National Pet Preparedness Month
Adopt a Cat Month
June 4 - Hug Your Cat Day
June 4-10 - Pet Appreciation Week
June 8 - Best Friend’s Day
June 13 - World Pet Memorial Day
June 18 - Father’s Day
June 21 - National Dog Party Day
June 23 - Take Your Dog to Work Day
June 28 - Insurance Awareness Day
Pet Cancer Awareness Month
Chip Your Pet Month
Mental Health Awareness Month
May 1 - National Purebred Dog Day
May 1 - Mayday for Mutts
May 5 - Cinco de Mayo
May 7-13 - National Pet Week
May 14 - Mother’s Day
May 19 - Endangered Species Day
May 20 - National Rescue Dog Day
May 31 - Memorial Day
National Heartworm Awareness Month
National Pet First Aid Awareness Month
Prevent Lyme Disease in Dogs Month
April 2 - National Ferret Day
April 3-9 - National Public Health Week
April 4 - World Stray Animal Day
April 7 - World Health Day
April 9 - Easter
April 9-15 - National Dog Bite Prevention Week
April 10 - National Siblings Day
April 11 - National Pet Day
April 11 - Dog Therapy Appreciation Day
April 19 - Pet Owners Day
April 22 - Earth Day
April 23-29 - Veterinary Receptionist Week
April 23 - National Lost Dog Awareness Day
April 28 - International Guide Dog Day
April 28 - Hairball Awareness Day
April 29 - World Veterinary Day
April 30 - Adopt a Shelter Pet Day
April 30 - National Therapy Animal Day
Poison Prevention Month
Women’s History Month
March 1 - National Pig Day
March 3 - World Wildlife Day
March 3 - If Pet’s Had Thumbs Day
March 3 - Employee Appreciation Day
March 8 - International Women’s Day
March 13 - K-9 Veterans Day
March 17 - St. Patrick’s Day
March 23 - National Puppy Day
March 23 - Cuddly Kitten Day
March 28 - Respect Your Cat Day
March 30 - Take a Walk in the Park Day
February 3 - National Golden Retriever Day
February 13-17 - Veterinary Assistant Appreciation Week
February 14 - Valentine’s Day
February 19-25 - National Justice for Animals Week
February 20 - Love Your Pet Day
February 22 - Walking The Dog Day
February 22 - National Wildlife Day
February 23 - National Dog Biscuit Day
February 28 - World Spay Day
Walk Your Dog Month
National Train Your Dog Month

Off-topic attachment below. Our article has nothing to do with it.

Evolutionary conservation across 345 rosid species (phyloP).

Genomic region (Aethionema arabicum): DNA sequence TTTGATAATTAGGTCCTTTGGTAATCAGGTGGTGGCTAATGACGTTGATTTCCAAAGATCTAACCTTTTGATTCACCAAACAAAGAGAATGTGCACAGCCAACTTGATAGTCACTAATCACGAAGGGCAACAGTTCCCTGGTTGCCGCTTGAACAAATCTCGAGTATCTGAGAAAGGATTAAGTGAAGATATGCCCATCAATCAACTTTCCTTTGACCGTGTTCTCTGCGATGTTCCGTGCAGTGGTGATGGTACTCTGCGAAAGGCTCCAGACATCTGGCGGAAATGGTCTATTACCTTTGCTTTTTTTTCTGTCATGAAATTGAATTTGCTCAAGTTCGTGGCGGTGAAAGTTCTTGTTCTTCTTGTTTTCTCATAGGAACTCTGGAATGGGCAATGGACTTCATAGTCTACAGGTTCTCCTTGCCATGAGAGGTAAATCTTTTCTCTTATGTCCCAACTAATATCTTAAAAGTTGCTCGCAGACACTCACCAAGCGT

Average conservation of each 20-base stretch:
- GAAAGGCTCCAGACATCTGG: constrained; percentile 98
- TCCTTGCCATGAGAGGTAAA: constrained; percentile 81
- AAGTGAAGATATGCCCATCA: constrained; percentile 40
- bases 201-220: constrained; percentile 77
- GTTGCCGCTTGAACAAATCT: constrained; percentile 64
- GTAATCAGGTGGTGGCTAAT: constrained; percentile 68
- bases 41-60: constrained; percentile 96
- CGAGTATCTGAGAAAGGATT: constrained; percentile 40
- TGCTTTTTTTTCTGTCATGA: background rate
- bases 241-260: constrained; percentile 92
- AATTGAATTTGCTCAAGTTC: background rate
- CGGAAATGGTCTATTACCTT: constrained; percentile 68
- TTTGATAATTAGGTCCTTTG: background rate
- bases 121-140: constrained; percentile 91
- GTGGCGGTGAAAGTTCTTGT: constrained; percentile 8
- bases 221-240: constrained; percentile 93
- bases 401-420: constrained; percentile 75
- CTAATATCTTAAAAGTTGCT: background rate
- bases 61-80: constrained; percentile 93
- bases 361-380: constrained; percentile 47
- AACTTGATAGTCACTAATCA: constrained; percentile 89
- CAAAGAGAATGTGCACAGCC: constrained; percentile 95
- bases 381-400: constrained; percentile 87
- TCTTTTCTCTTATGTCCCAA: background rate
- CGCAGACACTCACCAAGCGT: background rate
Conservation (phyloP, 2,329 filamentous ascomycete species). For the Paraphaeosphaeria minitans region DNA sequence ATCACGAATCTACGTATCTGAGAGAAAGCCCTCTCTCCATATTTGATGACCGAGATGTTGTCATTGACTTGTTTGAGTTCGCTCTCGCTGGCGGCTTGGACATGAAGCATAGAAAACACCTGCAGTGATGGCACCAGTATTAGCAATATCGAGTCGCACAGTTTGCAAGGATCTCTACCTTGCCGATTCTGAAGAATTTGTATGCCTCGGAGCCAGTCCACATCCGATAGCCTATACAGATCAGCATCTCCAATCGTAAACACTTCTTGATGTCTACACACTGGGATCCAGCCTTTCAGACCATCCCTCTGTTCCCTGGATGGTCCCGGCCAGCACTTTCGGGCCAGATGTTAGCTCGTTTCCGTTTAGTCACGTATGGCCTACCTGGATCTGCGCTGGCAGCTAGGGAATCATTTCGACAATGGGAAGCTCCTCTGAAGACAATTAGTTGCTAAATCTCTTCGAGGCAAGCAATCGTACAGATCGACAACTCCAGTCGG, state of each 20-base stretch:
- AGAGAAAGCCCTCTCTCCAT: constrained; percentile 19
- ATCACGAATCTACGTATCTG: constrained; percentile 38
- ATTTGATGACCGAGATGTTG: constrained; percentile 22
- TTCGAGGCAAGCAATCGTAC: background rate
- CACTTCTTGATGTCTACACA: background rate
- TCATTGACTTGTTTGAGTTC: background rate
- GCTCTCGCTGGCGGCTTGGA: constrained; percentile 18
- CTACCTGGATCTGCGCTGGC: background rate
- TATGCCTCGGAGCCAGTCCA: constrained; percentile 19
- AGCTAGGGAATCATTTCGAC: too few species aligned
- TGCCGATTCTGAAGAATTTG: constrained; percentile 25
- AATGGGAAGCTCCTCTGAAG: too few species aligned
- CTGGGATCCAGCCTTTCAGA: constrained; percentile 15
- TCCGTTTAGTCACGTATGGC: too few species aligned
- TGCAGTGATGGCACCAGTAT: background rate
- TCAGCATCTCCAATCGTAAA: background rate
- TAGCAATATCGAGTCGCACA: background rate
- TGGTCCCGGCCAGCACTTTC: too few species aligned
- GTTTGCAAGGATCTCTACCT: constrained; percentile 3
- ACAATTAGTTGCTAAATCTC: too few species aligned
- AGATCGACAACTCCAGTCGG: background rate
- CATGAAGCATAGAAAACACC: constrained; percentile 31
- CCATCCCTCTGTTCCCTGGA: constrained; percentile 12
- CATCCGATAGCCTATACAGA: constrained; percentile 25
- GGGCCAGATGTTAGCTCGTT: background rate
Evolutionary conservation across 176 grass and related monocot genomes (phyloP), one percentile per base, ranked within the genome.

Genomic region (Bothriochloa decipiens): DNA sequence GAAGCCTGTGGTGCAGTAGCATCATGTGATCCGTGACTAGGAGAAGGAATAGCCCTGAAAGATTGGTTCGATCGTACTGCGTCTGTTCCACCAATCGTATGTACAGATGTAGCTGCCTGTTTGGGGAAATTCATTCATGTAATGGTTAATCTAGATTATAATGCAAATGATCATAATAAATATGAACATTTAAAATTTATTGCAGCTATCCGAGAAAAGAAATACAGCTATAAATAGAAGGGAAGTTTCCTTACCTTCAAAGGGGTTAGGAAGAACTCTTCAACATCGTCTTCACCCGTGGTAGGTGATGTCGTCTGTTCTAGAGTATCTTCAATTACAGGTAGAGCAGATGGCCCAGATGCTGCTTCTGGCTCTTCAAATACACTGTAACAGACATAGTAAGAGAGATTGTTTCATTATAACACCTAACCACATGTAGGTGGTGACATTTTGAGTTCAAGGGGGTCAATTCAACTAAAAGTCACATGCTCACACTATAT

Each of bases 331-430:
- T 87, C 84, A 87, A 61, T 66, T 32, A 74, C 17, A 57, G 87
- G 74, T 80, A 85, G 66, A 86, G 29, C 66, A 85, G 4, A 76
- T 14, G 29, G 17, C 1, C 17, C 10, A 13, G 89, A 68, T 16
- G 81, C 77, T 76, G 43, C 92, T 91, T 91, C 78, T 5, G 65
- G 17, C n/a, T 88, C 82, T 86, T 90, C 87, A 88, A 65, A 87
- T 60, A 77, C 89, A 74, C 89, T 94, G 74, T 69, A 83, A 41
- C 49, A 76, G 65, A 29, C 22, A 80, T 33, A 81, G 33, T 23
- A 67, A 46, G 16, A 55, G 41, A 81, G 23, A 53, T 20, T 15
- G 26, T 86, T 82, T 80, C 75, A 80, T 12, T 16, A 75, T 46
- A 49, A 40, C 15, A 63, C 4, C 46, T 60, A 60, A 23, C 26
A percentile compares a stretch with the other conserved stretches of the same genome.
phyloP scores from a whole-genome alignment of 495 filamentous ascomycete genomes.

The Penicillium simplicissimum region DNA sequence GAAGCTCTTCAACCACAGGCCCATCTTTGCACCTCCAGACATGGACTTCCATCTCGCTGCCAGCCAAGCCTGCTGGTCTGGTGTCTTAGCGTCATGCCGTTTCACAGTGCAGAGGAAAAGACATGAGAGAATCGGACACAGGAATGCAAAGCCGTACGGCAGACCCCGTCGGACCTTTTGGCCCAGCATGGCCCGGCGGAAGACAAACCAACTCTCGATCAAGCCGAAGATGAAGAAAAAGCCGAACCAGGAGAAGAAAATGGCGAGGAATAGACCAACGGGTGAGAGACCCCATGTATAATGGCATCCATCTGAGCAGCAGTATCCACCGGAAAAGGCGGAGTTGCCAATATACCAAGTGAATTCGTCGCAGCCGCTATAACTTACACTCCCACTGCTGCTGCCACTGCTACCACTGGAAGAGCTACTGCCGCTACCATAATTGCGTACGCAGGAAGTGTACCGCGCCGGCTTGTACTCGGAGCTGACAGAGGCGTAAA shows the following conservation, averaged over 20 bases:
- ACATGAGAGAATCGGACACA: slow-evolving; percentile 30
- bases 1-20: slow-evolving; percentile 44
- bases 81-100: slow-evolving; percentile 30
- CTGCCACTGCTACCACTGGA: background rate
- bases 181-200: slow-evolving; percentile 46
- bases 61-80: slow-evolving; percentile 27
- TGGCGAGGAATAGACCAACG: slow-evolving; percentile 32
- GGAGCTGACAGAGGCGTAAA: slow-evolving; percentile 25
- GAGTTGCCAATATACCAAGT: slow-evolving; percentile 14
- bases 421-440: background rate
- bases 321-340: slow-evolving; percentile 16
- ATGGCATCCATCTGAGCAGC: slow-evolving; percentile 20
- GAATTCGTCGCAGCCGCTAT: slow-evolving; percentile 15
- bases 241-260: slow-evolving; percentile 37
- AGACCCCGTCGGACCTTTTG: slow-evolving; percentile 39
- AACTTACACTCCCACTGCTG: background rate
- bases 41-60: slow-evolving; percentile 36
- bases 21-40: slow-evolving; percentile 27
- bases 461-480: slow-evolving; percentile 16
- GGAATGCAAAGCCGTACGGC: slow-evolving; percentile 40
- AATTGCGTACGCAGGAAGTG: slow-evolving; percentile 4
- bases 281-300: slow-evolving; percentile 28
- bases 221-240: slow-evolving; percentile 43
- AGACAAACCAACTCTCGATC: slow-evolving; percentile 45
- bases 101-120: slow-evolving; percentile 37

January 1 - New Year’s Day
January 2 - National Pet Travel Safety Day
January 5 - National Bird Day
January 6 - National Cuddle Up Day
January 14 - National Dress Up Your Pet Day
January 22 - National Answer Your Cat’s Question Day
January 24 - Change a Pet’s Life Day
January 29 - Seeing-Eye Guide Dog Anniversary
World Rabies Day - September 28th
World Rabies Day is September 28th.
This event helps bring recognition to the disease. Rabies is a viral disease that kills both humans and animals. This disease can be spread by the bite of a rabid dog and if not immediately treated will result in a terrible death that cannot be prevented once symptoms start.
How to prevent rabies:
1. Get your dogs vaccinated yearly against rabies. Dogs should be reasonably healthy when they are vaccinated to maximize their immune response to the vaccine. It is the law that your dogs need to be vaccinated by six months old.
2, If you are bitten by any animal, you must immediately wash the wound for 15 minutes with soap and running water. Use a disinfectant on the wound and then immediately need to get to a clinic or emergency room for medical advice and treatment.
remodel is finally done!
Our remodel is finished, and we are thrilled!
We want to send a huge thank you to Britt Builders out of Batavia, Iowa for taking this project on.
We would also like to thank Dixon's Floors & More, Maher Plumbing and Heating, Celenia Electric, and Shawn Shirk Cabinetry & Design!
We appreciate all the hard work everyone put into making our vision work. We can't wait for all of our clients to see the new upgrade including our beautiful new tile!
Veterinary Technician Week